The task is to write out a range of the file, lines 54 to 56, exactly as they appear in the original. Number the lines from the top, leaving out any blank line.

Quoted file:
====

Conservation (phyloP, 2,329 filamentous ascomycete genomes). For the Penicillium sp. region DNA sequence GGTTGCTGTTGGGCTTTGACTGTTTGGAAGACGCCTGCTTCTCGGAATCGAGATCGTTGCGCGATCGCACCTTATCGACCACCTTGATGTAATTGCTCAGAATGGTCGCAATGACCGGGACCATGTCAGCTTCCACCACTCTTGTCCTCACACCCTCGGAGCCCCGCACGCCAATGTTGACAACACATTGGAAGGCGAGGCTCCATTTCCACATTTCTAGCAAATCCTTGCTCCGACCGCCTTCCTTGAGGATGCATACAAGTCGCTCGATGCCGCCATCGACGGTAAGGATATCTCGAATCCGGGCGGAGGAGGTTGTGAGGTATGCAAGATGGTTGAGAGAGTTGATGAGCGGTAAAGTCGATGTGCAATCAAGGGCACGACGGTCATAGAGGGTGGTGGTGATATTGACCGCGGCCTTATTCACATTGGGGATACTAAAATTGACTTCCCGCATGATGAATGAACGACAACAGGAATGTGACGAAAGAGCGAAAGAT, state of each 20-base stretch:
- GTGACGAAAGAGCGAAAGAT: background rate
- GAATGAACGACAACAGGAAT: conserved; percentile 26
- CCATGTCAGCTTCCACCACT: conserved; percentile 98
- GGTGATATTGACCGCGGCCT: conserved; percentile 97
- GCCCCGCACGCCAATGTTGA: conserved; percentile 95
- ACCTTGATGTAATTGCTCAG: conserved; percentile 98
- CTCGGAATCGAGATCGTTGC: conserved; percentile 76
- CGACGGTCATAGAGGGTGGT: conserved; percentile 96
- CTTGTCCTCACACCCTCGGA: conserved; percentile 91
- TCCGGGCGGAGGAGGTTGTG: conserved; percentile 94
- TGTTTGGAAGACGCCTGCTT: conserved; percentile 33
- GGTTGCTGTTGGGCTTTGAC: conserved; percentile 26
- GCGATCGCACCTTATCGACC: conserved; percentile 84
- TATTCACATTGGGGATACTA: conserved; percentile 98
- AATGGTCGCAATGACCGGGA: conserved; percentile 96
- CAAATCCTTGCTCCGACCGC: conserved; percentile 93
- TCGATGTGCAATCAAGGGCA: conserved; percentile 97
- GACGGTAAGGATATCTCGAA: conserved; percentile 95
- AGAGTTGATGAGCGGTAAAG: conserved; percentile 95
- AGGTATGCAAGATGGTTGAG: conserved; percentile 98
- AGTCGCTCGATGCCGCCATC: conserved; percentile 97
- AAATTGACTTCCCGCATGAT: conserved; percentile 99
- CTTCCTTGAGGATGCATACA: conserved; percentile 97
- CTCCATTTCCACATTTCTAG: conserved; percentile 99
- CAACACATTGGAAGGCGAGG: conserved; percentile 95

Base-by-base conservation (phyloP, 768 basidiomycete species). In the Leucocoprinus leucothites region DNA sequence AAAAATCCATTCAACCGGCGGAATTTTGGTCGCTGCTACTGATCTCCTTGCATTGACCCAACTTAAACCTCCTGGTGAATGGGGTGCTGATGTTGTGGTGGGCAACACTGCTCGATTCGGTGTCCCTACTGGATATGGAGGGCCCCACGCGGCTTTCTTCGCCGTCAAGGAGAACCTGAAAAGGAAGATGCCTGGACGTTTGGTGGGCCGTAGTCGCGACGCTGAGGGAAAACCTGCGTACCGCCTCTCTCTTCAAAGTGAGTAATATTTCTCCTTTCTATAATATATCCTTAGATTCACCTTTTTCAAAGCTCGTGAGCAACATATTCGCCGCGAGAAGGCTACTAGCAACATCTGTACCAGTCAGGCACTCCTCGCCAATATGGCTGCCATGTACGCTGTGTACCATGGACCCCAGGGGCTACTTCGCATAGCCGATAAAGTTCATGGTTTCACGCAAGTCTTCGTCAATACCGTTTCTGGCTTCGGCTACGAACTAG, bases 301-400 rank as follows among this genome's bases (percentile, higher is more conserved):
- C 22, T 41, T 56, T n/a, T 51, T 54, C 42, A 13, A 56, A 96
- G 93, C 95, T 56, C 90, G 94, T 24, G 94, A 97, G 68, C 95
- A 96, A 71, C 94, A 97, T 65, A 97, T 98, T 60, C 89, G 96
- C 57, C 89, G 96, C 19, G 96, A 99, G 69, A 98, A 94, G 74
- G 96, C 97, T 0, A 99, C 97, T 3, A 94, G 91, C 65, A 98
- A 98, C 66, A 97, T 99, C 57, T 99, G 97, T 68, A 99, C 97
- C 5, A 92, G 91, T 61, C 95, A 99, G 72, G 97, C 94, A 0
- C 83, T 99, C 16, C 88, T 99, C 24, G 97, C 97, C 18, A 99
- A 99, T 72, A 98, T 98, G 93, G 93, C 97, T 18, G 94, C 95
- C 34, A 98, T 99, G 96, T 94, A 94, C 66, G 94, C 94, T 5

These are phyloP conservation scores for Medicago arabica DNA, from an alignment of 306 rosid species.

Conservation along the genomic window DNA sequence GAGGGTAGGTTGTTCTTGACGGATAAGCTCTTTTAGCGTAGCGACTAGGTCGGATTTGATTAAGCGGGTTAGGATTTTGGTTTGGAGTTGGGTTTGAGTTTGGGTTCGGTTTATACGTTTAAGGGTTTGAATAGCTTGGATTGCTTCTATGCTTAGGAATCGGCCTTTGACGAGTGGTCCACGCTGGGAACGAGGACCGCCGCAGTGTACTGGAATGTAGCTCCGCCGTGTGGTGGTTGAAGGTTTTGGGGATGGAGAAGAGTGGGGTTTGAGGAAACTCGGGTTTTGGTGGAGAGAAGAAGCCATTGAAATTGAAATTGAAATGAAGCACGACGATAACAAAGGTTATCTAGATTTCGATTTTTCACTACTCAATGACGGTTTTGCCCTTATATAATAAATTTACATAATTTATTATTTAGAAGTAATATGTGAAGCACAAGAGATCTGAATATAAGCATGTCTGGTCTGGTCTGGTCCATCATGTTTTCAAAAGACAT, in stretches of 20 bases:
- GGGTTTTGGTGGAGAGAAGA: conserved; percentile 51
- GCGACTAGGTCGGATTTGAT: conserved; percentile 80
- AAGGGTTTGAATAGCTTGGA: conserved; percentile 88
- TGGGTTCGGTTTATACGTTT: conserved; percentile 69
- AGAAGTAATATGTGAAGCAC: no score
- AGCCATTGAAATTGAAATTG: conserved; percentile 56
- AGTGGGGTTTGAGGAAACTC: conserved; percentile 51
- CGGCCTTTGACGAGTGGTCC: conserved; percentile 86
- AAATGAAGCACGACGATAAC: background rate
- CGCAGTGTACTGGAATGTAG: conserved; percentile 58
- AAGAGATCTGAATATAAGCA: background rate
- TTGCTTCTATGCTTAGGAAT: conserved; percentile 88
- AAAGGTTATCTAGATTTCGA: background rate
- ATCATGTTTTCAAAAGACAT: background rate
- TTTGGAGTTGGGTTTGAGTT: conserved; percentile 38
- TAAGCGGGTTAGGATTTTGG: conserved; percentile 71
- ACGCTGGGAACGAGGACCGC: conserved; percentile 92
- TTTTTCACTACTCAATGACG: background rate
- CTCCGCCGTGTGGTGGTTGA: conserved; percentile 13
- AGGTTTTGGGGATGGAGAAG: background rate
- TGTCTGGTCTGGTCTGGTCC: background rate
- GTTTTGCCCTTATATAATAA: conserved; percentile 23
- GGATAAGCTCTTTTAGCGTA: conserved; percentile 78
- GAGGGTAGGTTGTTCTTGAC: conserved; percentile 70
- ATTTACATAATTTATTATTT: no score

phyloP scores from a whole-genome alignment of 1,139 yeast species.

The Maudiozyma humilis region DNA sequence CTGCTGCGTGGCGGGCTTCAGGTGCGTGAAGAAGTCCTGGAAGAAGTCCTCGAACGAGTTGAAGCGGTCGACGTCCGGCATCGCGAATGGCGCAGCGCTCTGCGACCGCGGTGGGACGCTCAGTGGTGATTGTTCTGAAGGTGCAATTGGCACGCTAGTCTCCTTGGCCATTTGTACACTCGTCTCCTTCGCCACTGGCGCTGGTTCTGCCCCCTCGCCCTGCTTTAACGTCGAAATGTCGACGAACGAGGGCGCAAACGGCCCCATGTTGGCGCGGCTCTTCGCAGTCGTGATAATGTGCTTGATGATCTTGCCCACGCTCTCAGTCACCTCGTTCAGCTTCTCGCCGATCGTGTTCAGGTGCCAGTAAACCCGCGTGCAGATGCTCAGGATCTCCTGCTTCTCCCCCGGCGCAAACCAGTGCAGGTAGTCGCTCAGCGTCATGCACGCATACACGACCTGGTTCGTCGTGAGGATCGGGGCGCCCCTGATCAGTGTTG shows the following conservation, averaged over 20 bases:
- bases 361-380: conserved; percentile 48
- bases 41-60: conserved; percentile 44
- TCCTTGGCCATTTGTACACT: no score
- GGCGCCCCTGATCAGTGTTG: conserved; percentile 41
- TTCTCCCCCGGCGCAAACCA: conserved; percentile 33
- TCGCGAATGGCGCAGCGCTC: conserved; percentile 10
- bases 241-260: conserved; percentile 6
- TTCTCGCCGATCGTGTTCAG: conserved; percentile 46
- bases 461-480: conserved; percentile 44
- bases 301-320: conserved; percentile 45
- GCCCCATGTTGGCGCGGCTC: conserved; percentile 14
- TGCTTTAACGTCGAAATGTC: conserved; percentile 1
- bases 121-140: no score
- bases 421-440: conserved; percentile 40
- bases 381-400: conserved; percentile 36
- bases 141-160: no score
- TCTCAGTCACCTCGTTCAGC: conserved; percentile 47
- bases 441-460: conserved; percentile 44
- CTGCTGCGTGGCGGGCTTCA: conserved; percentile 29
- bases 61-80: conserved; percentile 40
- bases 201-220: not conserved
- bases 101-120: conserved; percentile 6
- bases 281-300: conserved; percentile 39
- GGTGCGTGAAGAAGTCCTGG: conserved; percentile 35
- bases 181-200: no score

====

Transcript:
- TTTGGAGTTGGGTTTGAGTT: conserved; percentile 38
- TAAGCGGGTTAGGATTTTGG: conserved; percentile 71
- ACGCTGGGAACGAGGACCGC: conserved; percentile 92